SAN DIEGO (AP) -- The commander and top officers of a San Diego-based Navy frigate have been relieved of duty after a rowdy, booze-fueled port visit to Vladivostok, Russia.
Cmdr. Joseph E. Darlak, skipper of the USS Vandegrift, was removed Friday by Capt. John L. Schultz after an investigation "due to loss of confidence after demonstrating poor leadership and failure to ensure the proper conduct of his wardroom officers" during the three-day September stop, the Navy said in a statement.
Executive officer Lt. Cmdr. Ivan A. Jimenez and the ship's chief engineer and operations officer were also relieved "for personal conduct involving use of alcohol and not adhering to established liberty policies," the statement said.
The names of the two lower-ranked officers were not released because their positions are not considered public under Navy policy, and Navy officials did not give specifics on the misbehavior of any of the officers.
In a post on the official Facebook page of the Navy's 7th Fleet, the commander celebrated the visit as it began on Sept. 20.
If I am no longer 'undocumented and unafraid,' asks Angy Rivera, what am I?
NEW YORK (AP) -- Angy Rivera glided through the airport as though she owned it, giddy with excitement at her brave new world.
Then she saw the security guards, and froze.
After a lifetime of avoiding any public place where she might be asked for identification, had she just made the biggest mistake of her life? Would she be stopped, arrested, detained -- and deported? Nervously, she handed over her boarding pass.
The security guard barely glanced at her Colombian passport, questioned her about a tube of hair mousse -- and waved her through. Elated, she boarded the plane.
"I am flying for the first time," the 22-year-old criminal justice student from Queens wrote, in a jubilant essay.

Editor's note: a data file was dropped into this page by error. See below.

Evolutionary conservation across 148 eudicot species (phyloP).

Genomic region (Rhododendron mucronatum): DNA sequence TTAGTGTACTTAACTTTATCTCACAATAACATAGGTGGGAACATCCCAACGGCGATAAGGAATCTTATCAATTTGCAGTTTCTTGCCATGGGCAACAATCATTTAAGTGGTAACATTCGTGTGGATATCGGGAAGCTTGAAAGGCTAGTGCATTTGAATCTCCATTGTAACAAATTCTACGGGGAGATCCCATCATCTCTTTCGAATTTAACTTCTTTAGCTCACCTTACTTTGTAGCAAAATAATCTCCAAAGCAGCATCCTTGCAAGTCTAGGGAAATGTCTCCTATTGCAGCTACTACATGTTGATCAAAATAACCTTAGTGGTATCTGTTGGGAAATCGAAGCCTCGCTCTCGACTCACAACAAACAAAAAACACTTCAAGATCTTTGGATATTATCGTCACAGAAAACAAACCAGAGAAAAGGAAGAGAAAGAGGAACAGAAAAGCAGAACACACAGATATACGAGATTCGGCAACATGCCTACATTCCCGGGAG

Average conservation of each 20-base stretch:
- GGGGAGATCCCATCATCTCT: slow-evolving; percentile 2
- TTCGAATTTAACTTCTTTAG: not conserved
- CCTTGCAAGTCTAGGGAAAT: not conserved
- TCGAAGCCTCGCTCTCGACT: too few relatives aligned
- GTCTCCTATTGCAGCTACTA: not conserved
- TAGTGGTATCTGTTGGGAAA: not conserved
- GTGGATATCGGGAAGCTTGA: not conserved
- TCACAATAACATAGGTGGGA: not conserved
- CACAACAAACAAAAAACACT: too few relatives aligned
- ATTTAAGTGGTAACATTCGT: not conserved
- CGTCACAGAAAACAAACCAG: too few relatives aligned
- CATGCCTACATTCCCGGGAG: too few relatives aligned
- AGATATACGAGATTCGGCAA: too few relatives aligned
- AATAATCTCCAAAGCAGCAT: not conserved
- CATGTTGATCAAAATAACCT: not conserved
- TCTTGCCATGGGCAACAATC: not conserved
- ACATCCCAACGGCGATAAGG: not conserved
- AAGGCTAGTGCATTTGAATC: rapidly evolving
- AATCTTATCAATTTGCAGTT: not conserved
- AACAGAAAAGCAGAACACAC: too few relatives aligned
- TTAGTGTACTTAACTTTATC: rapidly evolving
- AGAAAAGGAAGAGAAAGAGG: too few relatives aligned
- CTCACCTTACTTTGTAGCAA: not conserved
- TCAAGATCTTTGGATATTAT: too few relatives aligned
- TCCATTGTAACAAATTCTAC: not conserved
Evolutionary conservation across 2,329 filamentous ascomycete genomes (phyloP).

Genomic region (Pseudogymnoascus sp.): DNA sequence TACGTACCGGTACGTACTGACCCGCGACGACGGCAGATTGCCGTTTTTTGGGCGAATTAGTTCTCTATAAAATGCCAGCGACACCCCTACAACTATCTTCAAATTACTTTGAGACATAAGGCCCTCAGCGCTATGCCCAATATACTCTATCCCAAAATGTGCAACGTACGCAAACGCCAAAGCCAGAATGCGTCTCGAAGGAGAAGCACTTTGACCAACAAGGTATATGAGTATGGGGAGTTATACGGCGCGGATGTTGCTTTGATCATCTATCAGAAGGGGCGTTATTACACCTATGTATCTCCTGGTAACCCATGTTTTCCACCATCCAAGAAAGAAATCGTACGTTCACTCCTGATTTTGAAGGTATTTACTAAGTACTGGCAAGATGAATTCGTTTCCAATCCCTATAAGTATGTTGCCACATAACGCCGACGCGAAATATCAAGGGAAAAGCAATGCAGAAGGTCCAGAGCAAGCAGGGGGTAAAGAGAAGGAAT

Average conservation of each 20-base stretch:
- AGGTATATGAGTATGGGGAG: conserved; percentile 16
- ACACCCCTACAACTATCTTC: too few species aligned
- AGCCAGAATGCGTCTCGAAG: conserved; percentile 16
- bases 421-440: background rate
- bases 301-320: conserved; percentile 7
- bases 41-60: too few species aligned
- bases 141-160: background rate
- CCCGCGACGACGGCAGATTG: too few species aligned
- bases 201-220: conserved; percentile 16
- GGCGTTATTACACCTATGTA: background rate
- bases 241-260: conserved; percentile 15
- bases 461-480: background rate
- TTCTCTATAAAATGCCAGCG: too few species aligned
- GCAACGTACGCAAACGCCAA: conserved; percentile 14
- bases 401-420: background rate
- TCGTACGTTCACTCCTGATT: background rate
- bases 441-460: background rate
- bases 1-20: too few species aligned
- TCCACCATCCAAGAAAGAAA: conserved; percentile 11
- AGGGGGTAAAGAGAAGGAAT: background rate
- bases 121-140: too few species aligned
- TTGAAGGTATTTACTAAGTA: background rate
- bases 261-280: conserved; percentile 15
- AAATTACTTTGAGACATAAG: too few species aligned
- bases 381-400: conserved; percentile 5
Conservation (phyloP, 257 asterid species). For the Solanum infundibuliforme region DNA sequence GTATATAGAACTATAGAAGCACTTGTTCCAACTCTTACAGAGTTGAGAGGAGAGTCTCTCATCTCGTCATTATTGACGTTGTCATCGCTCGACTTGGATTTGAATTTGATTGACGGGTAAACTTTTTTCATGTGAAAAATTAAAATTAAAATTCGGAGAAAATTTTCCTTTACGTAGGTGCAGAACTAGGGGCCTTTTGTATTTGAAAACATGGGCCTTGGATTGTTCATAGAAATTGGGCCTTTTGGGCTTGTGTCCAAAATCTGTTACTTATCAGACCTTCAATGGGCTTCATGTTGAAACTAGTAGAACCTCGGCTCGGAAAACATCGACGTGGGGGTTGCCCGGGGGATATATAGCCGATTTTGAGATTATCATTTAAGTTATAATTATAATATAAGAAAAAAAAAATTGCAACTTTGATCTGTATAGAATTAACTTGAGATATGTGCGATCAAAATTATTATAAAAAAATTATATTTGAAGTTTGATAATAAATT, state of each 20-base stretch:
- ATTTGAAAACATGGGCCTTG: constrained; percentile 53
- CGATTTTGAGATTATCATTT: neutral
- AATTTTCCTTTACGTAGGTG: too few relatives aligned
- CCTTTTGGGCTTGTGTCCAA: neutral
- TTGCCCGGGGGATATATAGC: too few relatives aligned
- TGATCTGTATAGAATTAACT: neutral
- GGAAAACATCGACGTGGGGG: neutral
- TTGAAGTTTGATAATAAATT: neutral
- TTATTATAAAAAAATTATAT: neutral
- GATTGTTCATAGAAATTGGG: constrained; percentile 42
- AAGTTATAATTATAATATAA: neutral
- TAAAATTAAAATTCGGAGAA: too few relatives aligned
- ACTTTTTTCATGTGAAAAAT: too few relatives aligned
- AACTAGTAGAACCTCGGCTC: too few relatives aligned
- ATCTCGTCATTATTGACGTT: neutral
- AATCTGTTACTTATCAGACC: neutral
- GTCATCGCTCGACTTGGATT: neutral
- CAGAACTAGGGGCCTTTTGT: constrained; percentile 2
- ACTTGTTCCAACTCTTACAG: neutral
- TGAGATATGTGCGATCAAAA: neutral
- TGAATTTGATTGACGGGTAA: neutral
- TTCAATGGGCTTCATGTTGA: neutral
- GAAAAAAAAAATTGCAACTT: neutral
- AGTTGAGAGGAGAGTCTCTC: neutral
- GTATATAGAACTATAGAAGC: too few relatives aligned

Rebel with a cause: George Lucas fought the moviemaking empire before he built one
LOS ANGELES (AP) -- There's no mistaking the similarities. A childhood on a dusty farm, a love of fast vehicles, a rebel who battles an overpowering empire -- George Lucas is the hero he created, Luke Skywalker.
His filmmaking outpost, Skywalker Ranch, is so far removed from the Hollywood moviemaking machine he once despised, that it may as well be on the forest moon of Endor.
That's why this week's announcement that Lucas is selling the "Star Wars" franchise and the entire Lucasfilm business to The Walt Disney Co. for more than $4 billion is like a laser blast from outer space.
Lucas built his film operation in Marin County near San Francisco largely to avoid the meddling of Los Angeles-based studios. His aim was to finish the "Star Wars" series-- his way.
Today the enterprise has far surpassed the 68-year-old filmmaker's original goals. The ranch covers 6,100 acres and houses one of the industry's most acclaimed visual effects companies, Industrial Light & Magic. Lucasfilm, with its headquarters now in San Francisco proper, has ventured into books, video games, merchandise, special effects and marketing. Just as Anakin Skywalker became the villain Darth Vader, Lucas --once the outsider-- had grown to become the leader of an empire.
Saturday night special: Yeldon's 28-yard TD in final minute leads No. 1 Alabama past LSU 21-17
BATON ROUGE, La. (AP) -- T.J. Yeldon took a swing pass from A.J. McCarron and went 28 yards for a touchdown with 51 seconds remaining, giving top-ranked Alabama a stunning 21-17 victory over No. 5 LSU on a raucous Saturday night in Death Valley.
The Crimson Tide (9-0, 6-0 Southeastern Conference) showed it could come from behind after Zach Mettenberger rallied the Tigers (7-2, 3-2) from a 14-3 halftime deficit.
LSU had a chance to put the game away in the closing minutes, driving into Alabama territory and forcing the Tide to use its timeouts. But Drew Alleman missed a field goal, and McCarron took over. He completed three straight passes before reading an LSU blitz, flipping a pass to Yeldon. The freshman broke one tackle and faked out another defender for the winning TD.